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3 of 3 people found the following review helpful
4.0 out of 5 stars Entertaining read, but may not be best for absolute beginners
This is a unique book among critical thinking textbooks, as it is written in a style that is often conversational and humorous. The class I took used a different textbook ("A Practical Study of Argument" by Trudy Govier), and while I found all the concepts in it very meticulously-explained, students also complained that it was dry and repetitive. "Critical Thinking" by...
Published 23 months ago by Maple Crimson

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49 of 53 people found the following review helpful
3.0 out of 5 stars Biased thinking
I have taught college-level logic and critical thinking classes for nearly twenty years. During that time I have had ample opportunity to use or peruse more than a dozen texts in the field. Moore and Parker's text falls somewhere in the middle when it comes to introductions to critical thinking and the rudiments of logic. All the basics are included (fallacies, deductive...
Published 23 months ago by Doug Erlandson


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49 of 53 people found the following review helpful
3.0 out of 5 stars Biased thinking, February 13, 2013
This review is from: Critical Thinking (Paperback)
I have taught college-level logic and critical thinking classes for nearly twenty years. During that time I have had ample opportunity to use or peruse more than a dozen texts in the field. Moore and Parker's text falls somewhere in the middle when it comes to introductions to critical thinking and the rudiments of logic. All the basics are included (fallacies, deductive and inductive reasoning, identifying premises and conclusions in informal arguments, etc., etc.), and the authors do a decent job by way of explanation. The exercises at the back of the sections seem reasonably good as well. While by no means the best of the many available text, neither is it the worst. And its price at under $100 makes it more affordable than some and thus is a selling point. (That we even consider a text that is close to $100 as "affordable" speaks volumes about the spiraling cost of many college textbooks. I find myself apologizing almost every semester to my students for how much their textbooks cost.)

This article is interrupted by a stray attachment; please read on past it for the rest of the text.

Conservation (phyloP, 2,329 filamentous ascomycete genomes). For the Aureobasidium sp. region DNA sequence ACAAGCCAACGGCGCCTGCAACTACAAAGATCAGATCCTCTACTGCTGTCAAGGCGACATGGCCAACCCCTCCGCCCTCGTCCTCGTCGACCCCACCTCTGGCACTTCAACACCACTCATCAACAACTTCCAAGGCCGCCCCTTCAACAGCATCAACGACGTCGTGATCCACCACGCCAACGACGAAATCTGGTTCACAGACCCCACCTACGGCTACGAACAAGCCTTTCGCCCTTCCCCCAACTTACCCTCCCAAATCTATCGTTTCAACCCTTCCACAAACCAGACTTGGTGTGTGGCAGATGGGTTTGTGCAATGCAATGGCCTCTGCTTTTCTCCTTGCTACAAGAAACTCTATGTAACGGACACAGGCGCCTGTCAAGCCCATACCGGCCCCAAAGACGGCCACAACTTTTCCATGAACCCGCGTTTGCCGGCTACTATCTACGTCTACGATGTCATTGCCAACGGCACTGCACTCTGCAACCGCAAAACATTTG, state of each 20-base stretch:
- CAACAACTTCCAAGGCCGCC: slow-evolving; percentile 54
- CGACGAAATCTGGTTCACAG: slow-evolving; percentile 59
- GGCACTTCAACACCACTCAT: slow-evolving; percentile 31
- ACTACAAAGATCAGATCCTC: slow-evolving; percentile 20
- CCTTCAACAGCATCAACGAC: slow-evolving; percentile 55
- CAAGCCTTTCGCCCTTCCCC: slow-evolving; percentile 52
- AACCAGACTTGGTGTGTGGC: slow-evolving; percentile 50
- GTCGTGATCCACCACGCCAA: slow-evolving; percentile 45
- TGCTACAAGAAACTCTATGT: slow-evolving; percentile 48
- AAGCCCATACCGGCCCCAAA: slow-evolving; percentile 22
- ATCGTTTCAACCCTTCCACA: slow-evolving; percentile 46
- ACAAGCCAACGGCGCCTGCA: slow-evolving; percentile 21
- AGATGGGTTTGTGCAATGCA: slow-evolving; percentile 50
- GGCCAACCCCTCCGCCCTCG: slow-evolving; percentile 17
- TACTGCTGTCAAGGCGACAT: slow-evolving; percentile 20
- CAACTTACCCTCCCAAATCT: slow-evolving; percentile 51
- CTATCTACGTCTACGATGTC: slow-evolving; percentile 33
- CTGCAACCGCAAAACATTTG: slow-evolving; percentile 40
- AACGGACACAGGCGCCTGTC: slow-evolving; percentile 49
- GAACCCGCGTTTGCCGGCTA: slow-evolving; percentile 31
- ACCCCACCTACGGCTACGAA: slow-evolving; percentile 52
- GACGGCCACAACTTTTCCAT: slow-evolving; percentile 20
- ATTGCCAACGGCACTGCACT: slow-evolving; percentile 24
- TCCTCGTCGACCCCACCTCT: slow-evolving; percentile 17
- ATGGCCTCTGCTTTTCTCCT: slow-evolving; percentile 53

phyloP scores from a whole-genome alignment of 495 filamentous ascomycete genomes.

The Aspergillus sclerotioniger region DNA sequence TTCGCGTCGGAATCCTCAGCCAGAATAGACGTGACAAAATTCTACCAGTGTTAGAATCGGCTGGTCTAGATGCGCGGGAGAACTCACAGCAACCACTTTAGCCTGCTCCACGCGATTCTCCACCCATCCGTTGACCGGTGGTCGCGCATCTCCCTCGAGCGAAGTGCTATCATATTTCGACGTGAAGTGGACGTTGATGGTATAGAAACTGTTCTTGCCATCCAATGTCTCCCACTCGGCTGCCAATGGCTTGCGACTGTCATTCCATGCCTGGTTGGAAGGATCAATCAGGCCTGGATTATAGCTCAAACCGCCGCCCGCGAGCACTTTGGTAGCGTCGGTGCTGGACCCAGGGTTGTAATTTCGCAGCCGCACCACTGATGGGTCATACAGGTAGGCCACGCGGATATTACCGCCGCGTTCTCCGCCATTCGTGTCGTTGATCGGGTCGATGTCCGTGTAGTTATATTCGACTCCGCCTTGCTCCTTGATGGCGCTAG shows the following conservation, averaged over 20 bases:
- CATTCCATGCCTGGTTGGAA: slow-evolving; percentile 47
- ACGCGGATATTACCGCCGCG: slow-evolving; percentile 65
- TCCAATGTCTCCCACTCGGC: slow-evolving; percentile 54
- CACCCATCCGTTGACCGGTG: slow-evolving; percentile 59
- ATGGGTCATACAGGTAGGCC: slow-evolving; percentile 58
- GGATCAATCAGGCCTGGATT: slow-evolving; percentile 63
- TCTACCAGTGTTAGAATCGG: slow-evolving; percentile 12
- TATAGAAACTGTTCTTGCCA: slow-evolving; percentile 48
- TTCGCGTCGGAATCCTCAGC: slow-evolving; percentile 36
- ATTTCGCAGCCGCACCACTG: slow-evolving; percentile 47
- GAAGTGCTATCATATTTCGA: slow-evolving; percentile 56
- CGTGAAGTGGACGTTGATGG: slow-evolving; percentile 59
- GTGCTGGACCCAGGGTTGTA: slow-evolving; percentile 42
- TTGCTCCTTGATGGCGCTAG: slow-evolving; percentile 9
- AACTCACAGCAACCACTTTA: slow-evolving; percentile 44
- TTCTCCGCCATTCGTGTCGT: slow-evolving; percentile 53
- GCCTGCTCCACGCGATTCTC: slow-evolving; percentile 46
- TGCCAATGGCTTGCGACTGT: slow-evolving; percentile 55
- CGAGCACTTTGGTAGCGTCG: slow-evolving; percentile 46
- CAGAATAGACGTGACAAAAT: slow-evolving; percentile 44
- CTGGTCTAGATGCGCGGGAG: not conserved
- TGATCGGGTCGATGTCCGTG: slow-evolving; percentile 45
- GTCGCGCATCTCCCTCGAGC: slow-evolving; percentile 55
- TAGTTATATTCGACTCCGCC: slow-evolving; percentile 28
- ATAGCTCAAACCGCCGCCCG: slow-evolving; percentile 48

Having said this, let me note the overarching reason for not using this text. While Moore and Parker have made a valiant attempt to give real-life examples of faulty reasoning (particularly in their discussion of the fallacies), if one didn't know better, one would think that the only people who engage in suspect reasoning are people on the political right, religious conservatives, and critics of the liberal mindset. As far as I have been able to discern over an adult lifetime of more than four decades, bad reasoning is a province of people of all different perspectives. Real-life examples are great. But so is balance. Slanting one's presentation in this way is never excusable, particularly in a book on critical thinking presumably designed to help guard against such things.
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10 of 11 people found the following review helpful
2.0 out of 5 stars Okay, but not highly recomended, March 30, 2013
This review is from: Critical Thinking (Paperback)
I have used this book in multiple sections of an introductory logic class I teach at my university. For all the praise it gets, it isn't that good, imho. I treats students like grade-schoolers, barraging them with unhelpful and trite pop cultural references. Or, it occasionally shoots over their head with political references that, unfortunately, American undergraduates are not likely to make sense of. Worst of all, it seems to consistently pick out persons from one side of the political spectrum for examples of bad thinking. It is either a testament to profoundly unacknowledged biases of the authors, or worse, covertly meant to produce non-rational persuasion(ironically, given the purpose of the book), leading the students to expect non-liberals to be stupid. Whatever your political views, it is unbalanced. There are foolish people on all sides of American political and social thought, though one wouldn't think so after using this book. If you want a thorough introduction to logic, Copi's volume is more authoritative. The Art of Reasoning, by David Kelly is a more streamlined and helpful book, with many good practice examples.